I’m not much of a bandwagon jumper. Unless you’re talking eyebrows and I’ve definitely jumped on the eyebrow bandwagon. Did you know eyebrows are the must-have new fashion accessory? Physical features we have always had! Those are the new black!
This is not a beauty blog, I know.
This morning I was thinking about book titles and the Girl In The Title trend. I thought perhaps this was a bandwagon worth jumping on. There’s something catchy (and bestselling) about these books. There’s something universal and intriguing and beguiling.
I could surely dream up a Girl Title for my next book, due April 1 to my editor. Wouldn’t that be exciting?
So I made a list for new book and the way I could use Girl in the title. Currently, the working title for novel is Left To Chance (which I love and has multiple meanings, but let’s set good sense aside for a moment).
- The Chance Girl
- The Cemetery Girl
- Last Chance Girl
- New Chance Girl
- The Girls of Chance
Now I bet you’re wondering if this is a novel about gambling, grave-diggers, or prostitutes.
I’ll never tell. (Well, I will, just not quite yet.)
As I was typing out the titles in my Titles note on my phone (yes, this is a running list) hat’s all I could come up with for GIRL. In my list-making, let’s-nail-this-thing frenzy, I cringed.
I strongly dislike the word GIRL.
Nothing against the titles where it fits and works beautifully, of course. Maybe if it made sense in some way, I could put my feelings aside. Publishers have the final say on titles anyway, so I could be eating my words at some point in my career. Nom Nom Nom. They will be delicious.
But, in general, in real life, when the word GIRL is referring to an adult woman, I grimace. I cringe. I contemplate some finger wagging. And I’ve felt this way for longer than Girl In The Title has been a trend. I know plenty of people who fling that word around. I know the term is often meant affectionately, casually, offhandedly, and with no malice. I know the term “mean girl” often refers to a bully no matter the age. But in general, the word just plain bugs me.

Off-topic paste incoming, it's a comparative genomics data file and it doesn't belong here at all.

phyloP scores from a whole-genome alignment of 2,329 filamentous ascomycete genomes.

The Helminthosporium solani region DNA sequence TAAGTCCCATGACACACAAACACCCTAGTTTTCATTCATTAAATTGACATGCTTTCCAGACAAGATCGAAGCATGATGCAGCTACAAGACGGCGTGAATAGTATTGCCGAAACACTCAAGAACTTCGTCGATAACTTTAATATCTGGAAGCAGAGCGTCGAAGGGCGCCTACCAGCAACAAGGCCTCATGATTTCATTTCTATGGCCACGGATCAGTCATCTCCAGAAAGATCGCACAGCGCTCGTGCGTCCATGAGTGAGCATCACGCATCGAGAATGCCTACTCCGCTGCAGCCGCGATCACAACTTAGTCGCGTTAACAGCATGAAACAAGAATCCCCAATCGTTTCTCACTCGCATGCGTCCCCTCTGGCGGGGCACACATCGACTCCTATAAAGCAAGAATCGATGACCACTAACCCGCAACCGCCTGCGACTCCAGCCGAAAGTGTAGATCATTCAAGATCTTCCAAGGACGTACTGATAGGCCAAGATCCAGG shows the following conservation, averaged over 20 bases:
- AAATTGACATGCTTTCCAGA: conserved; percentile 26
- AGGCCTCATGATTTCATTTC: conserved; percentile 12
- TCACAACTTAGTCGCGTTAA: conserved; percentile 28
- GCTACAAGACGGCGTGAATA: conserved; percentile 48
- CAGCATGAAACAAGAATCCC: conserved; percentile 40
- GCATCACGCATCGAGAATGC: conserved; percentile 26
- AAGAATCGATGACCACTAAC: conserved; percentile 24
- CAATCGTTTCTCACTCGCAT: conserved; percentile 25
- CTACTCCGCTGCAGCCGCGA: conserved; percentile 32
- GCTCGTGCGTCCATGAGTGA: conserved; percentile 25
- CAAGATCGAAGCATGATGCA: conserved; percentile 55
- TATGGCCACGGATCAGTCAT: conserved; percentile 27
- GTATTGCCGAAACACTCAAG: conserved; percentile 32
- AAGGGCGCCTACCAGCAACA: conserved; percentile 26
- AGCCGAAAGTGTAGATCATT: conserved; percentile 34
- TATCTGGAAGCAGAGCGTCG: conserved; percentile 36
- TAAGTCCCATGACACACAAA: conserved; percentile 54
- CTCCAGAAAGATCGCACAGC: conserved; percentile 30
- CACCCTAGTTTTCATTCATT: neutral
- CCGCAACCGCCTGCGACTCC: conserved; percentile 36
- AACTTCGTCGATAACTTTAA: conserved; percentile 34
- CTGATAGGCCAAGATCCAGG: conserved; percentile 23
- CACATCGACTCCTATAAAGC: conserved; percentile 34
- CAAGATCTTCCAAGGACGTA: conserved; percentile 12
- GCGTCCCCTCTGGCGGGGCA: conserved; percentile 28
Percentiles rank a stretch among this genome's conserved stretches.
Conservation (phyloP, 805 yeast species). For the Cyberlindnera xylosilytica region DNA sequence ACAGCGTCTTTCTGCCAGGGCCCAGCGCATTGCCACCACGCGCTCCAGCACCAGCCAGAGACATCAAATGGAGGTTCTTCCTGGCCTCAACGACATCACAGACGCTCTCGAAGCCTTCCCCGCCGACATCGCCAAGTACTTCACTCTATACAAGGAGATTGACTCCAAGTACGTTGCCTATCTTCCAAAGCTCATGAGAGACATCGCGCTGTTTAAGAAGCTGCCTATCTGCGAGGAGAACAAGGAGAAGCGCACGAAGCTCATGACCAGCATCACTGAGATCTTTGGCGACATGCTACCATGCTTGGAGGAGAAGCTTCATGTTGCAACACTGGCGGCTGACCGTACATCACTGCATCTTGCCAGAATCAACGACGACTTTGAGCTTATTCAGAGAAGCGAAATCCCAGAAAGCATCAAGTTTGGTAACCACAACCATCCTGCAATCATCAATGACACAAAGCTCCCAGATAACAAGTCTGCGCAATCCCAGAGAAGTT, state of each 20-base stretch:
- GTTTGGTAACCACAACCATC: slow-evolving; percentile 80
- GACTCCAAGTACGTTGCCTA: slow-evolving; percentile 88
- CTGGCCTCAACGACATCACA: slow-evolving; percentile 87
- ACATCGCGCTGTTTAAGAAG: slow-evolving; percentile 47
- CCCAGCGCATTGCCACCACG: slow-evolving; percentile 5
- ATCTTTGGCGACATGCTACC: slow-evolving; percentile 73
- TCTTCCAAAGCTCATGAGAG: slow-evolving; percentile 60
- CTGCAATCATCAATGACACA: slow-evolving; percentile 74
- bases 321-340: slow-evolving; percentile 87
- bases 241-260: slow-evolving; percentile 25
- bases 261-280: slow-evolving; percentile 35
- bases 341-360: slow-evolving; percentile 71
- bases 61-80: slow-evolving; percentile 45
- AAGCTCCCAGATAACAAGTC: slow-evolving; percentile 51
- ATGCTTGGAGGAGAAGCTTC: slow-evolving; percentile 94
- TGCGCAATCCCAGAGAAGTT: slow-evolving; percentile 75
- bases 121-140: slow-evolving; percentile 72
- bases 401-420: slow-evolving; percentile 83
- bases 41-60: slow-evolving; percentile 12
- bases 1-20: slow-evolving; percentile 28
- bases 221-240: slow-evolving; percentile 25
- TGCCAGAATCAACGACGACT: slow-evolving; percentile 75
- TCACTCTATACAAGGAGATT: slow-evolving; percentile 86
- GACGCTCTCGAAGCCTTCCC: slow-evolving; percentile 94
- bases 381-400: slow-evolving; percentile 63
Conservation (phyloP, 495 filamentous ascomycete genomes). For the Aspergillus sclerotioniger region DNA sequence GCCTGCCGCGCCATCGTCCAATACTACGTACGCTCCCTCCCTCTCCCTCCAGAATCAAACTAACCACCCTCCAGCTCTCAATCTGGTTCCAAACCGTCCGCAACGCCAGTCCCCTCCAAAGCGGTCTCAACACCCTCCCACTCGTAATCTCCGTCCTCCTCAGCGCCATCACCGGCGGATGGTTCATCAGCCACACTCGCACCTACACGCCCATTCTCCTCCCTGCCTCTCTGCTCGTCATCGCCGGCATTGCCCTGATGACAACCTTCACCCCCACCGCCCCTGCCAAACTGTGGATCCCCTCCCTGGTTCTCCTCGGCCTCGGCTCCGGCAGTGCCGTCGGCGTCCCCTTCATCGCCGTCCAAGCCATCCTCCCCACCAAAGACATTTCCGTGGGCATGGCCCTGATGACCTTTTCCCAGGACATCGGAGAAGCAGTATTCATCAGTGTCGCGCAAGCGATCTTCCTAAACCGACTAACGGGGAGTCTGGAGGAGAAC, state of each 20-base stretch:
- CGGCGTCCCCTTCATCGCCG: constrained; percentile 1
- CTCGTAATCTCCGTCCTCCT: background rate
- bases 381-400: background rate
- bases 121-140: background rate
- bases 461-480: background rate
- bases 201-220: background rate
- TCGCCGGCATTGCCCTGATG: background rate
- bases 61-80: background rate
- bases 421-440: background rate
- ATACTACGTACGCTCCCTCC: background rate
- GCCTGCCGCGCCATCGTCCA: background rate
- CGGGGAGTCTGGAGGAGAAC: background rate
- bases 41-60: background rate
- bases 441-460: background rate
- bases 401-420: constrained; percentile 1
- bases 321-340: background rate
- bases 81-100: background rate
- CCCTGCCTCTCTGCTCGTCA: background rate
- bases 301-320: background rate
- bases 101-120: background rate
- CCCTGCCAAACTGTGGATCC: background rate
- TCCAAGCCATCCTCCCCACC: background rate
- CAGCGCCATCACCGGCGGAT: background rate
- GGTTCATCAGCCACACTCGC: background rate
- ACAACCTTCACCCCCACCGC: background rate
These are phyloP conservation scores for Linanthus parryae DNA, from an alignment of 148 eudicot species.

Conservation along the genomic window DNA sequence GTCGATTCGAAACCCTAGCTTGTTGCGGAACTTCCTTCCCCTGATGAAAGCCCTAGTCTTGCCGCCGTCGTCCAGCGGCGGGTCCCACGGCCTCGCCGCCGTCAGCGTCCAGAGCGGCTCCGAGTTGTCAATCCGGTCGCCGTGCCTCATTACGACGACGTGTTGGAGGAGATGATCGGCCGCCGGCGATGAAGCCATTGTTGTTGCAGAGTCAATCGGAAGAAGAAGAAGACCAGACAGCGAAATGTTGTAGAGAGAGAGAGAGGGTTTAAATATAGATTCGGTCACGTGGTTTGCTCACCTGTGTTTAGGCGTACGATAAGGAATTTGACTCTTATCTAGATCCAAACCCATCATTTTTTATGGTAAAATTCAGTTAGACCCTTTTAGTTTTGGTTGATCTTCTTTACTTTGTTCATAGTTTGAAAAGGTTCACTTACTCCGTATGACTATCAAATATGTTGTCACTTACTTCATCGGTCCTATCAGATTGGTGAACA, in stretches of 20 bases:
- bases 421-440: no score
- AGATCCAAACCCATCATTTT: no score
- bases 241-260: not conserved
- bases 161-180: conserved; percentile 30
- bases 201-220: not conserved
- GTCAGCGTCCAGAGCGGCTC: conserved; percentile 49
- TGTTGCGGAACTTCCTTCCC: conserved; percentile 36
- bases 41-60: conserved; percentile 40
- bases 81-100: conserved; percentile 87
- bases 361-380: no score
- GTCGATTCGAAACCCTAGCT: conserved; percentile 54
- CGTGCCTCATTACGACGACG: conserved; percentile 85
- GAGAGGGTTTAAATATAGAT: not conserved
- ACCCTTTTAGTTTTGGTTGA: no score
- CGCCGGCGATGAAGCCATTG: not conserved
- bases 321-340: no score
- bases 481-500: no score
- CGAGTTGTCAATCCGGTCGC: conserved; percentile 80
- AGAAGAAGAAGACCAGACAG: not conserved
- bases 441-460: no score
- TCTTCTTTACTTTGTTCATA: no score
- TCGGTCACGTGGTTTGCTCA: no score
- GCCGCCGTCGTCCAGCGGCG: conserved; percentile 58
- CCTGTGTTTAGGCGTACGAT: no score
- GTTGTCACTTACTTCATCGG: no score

“Oh, she’s a nice girl.”
“She’s a pretty girl.”
“She’s a smart girl.”
“She’s a brave girl.”
“She’s a funny girl.”
What they really mean is WOMAN. Young woman perhaps, but not a girl. GIRLS are twelve. I wouldn’t even refer to my twenty-year-old daughter as a girl.
The main character in my next novel, Teddi Lerner, is FORTY-TWO. Teddi Lerner is not a girl.
Scratch Girl Title Goal.
Am I jealous? Am I a bitch? Am I just looking for something to complain about on a Monday morning?
No, sometimes, not at the moment.
I gauged my green meter and this isn’t Envy writing this blog post today. I’m not saying my books would have topped the charts with Girl titles or that books are popular because of Girl titles. There’s an article floating around on the internet somewhere as to why Girl titles work. I don’t doubt it.
It’s okay that the title trend is beyond the reach of my new novel and inconsistent with my own sensibilities. Trend chasers take heed! There are other title trends I do like. I like the long, wordy title trend. I like the one-word title trend. I also like the trend my own novels have set (intentionally). The Glass Wives. The Good Neighbor. The ________ ___________ for novel three?
Even if Left To Chance is a perfectly appropriate and good title that fits the book and has hidden meaning, I’m sure I’ll chase each of these title trends (and those yet to be recognized) around the block a few times before deciding.
Because I’m a crazy woman.
Have a title for my new novel? Have a Girl Title you love? Do you trend chase at all? How are YOUR eyebrows today?